The timing seems curious, to say the least. Israel had already announced its intention to pull ground troops out of Gaza as the demolition of Hamas’ tunnels into Israel nears completion, and had also slowed down its other attacks considerably. After the failure of Friday’s cease-fire agreement, Israel rebuked the US and told Egypt it would no longer participate in any more truce talks. Suddenly, though, Hamas and Islamic Jihad has become interested in a new agreement:
Islamic Jihad and Hamas officials said Monday that a humanitarian cease-fire, temporarily ending nearly a month of hostilities between Gaza and Israel, could be implemented in the coming hours.
Egypt is pressing the Palestinian factions in Cairo to accept a 72-hour humanitarian cease-fire, Egyptian sources told Lebanon’s Al Mayadeen on Monday.
Palestinian groups, including representatives from Hamas and Islamic Jihad, held their first formal meeting in Cairo on Monday with Egyptian mediators hoping to pave the way towards a durable cease-fire agreement with Israel.
Israel has not sent a representative to the talks. According the Egyptian sources, Egypt accepted a document detailing the Palestinian delegation’s set of demands for a cease-fire.
Even the meeting in Cairo is news, of a sort. After the collapse of Friday’s cease-fire, the al-Sisi government refused to meet with the Palestinian delegation as long as it included Hamas. They have apparently softened their position by accepting the delegation and its list of demands, but Hamas won’t get their laundry list approved this time around, either. The one demand they made, the withdrawal of the IDF, will be accomplished independent of the negotiations anyway. Benjamin Netanyahu doesn’t want troops on the ground any longer than necessary, especially given the risk for abductions it runs.
This looks like an attempt to claim credit for the withdrawal as a means of saving face with Gazans. Will it work? It might if Gazans only get their information from Hamas, but Egypt broadcasts into the enclave as well, and their official channels will likely not promote any narrative that makes the Muslim Brotherhood subsidiary look good.
The success of this attempt depends on Hamas and Islamic Jihad ending the provocations that prompted the war in the first place. CBS News reports that Hamas’ rocket attacks are “tapering off,” but that’s not going to be good enough to stop the Israeli airstrikes. However, the pace of the war is slackening:
But with Hamas rocket fire tapering off over the last 24 hours and Israel’s ground operation in Gaza winding down, violence in a war that officials say has killed more than 1,880 Palestinians and more than 60 Israelis appeared – for the moment – to be waning. …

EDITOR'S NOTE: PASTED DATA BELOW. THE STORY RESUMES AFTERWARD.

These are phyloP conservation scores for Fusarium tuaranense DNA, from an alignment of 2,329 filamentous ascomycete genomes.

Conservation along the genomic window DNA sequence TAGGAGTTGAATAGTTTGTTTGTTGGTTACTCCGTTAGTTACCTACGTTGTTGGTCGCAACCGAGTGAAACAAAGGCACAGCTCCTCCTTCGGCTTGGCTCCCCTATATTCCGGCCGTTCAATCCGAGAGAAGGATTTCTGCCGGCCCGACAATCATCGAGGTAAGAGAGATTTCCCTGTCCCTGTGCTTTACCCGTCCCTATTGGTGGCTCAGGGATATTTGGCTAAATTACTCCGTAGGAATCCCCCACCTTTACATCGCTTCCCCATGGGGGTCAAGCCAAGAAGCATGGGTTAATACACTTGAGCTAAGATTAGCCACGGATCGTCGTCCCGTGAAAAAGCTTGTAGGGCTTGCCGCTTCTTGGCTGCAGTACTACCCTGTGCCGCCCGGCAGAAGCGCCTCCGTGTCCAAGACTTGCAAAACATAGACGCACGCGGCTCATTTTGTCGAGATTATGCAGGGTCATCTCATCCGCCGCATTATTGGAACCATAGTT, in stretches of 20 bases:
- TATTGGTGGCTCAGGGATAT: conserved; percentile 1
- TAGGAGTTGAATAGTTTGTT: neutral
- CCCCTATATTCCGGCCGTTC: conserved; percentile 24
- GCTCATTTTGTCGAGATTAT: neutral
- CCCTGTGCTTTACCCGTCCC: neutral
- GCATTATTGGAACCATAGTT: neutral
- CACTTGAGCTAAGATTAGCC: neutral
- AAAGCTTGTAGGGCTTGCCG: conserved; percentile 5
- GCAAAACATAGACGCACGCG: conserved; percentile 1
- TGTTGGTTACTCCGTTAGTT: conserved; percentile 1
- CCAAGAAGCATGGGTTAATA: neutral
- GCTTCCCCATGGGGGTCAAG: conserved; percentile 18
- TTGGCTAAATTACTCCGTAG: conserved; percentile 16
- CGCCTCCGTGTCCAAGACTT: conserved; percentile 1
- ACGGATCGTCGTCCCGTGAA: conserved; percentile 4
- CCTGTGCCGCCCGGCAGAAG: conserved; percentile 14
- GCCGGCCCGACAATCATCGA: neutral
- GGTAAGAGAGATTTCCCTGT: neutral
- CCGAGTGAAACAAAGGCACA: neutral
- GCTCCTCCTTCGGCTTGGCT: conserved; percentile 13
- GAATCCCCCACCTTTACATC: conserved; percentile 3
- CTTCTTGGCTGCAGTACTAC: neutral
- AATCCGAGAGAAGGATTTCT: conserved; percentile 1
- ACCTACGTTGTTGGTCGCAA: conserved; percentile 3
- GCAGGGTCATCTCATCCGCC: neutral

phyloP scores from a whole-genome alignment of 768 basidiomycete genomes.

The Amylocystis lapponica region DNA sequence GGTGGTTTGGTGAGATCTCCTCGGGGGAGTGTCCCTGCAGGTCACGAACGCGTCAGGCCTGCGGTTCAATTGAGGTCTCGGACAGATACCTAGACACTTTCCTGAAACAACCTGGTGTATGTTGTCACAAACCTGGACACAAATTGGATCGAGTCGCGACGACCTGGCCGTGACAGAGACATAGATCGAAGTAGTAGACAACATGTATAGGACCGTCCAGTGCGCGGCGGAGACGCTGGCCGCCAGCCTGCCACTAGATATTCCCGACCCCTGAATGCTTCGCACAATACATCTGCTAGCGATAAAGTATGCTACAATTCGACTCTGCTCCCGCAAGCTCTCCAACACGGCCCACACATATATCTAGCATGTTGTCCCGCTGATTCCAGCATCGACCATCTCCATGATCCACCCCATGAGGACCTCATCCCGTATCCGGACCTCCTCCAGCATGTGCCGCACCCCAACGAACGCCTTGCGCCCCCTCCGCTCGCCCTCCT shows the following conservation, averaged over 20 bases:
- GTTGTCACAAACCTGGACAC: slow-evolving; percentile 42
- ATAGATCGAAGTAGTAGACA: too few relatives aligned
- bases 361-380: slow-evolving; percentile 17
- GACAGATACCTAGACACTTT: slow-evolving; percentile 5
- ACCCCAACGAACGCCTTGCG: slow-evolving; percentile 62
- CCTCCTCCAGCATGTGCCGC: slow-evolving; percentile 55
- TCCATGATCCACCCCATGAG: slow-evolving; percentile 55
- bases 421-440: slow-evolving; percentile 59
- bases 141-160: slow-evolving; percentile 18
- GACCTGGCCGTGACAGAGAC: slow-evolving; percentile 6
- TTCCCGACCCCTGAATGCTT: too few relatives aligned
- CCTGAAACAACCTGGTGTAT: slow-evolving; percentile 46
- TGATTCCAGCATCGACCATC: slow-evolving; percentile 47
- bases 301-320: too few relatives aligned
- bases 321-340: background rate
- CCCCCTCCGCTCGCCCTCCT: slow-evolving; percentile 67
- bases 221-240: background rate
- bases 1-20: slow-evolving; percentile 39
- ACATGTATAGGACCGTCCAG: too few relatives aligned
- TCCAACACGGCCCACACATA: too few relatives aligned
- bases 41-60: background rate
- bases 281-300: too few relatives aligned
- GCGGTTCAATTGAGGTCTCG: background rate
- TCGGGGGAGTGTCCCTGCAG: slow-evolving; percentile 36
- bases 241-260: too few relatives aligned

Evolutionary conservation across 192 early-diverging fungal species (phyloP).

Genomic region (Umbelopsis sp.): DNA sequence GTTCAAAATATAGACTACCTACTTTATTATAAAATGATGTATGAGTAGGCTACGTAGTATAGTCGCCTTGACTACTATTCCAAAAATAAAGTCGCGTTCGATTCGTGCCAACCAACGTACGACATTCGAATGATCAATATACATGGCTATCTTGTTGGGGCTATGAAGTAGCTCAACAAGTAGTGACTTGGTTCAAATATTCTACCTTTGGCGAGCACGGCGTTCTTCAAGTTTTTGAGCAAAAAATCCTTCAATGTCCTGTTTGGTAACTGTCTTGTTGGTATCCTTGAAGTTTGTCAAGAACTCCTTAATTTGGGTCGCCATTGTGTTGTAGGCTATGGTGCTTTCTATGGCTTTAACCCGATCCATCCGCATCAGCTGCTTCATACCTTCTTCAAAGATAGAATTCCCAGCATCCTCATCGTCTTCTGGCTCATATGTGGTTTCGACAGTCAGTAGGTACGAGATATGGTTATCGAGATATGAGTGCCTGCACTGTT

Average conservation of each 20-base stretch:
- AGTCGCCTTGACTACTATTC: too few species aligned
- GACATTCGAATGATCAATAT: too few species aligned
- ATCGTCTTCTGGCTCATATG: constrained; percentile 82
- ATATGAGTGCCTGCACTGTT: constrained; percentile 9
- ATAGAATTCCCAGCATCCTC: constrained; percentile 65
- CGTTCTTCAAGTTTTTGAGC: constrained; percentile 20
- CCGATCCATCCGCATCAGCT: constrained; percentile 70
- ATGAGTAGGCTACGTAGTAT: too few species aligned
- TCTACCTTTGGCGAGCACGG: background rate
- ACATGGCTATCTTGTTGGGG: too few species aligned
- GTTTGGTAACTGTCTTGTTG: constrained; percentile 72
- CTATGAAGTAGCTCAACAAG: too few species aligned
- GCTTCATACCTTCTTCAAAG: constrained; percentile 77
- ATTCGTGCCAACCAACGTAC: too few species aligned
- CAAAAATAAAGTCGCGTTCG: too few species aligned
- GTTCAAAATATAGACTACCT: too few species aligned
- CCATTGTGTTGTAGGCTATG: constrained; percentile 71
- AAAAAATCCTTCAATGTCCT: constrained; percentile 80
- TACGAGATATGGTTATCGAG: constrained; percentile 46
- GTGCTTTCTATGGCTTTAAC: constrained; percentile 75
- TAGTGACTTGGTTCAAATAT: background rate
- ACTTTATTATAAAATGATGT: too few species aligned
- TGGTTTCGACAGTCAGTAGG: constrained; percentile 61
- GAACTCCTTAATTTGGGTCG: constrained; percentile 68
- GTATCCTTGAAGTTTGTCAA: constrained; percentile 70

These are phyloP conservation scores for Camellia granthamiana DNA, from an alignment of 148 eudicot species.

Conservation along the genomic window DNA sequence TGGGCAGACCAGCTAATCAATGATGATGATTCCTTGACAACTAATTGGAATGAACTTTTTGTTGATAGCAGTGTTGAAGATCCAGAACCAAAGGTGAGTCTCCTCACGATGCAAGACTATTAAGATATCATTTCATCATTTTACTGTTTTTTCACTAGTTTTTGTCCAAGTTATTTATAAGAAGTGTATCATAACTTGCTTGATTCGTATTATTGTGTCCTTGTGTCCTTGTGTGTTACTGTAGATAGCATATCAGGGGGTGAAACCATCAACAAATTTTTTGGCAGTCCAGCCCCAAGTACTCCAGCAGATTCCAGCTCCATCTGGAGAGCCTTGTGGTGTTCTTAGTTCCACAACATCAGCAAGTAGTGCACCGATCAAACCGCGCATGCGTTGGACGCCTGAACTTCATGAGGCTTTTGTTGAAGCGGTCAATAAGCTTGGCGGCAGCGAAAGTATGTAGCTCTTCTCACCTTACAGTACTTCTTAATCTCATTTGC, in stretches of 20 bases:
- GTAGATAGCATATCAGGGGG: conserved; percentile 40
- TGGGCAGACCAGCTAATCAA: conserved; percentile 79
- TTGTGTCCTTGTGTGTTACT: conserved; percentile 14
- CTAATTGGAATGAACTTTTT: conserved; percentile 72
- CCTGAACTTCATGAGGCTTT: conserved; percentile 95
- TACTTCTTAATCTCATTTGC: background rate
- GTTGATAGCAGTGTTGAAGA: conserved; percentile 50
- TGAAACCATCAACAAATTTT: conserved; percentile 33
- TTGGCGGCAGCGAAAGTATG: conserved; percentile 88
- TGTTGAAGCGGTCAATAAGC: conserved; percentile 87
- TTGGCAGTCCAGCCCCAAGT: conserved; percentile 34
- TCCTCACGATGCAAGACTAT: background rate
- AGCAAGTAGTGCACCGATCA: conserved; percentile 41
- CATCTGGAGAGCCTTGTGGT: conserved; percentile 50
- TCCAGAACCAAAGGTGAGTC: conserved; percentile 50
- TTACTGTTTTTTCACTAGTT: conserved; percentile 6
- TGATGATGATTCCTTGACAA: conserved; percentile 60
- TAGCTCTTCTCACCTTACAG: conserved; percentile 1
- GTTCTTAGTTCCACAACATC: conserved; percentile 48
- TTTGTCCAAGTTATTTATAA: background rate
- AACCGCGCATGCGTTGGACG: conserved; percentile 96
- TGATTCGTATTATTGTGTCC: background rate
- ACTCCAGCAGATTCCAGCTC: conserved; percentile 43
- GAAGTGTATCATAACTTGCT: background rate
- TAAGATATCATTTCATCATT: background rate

Before the attacks, a seven-hour Israeli cease-fire in Gaza went into effect. And while Israel continued hitting at selected Palestinian targets, the level of the fighting was much lower than in previous days.
However, the Israeli military said the cease-fire would not apply to areas where troops were still operating and where they would respond to any attack.
The IDF is still conducting operations in Rafah, but Gaza City has seen commerce spring back to life today:
During the cease-fire, the IDF continued to operate in the areas around Rafah, but residents of other parts of Gaza flooded the streets to pick up supplies and check on their abandoned homes. Al Saha, the largest open-air market in Gaza, was bustling with vendors. One man hung clothes for sale from the burnt-out carcass of a bus struck a few days ago by Israeli fire power. Cars jammed Gaza’s main road, but the atmosphere appeared relaxed and children played in the street.
Will this last? If Hamas declares a cease fire and stops shooting rockets into Israel, there should be no reason to think it won’t. However, that depends on Hamas, and whether Gazans start demanding some answers from them about the disastrous war they provoked and for which won nothing. The border crossings are still closed, and Hamas still has little income flowing into their coffers. They can’t rebuild without opening the borders, and those won’t get opened at all unless they can convince Egypt and Israel to loosen restrictions.
Hamas has little choice, in other words, especially since the Israelis are not getting pressured as effectively by other nations to give concessions in exchange for a cease fire. That means that the future of their war will probably resemble this for the foreseeable future:
That’ll be the extent of the “tapering off,” too.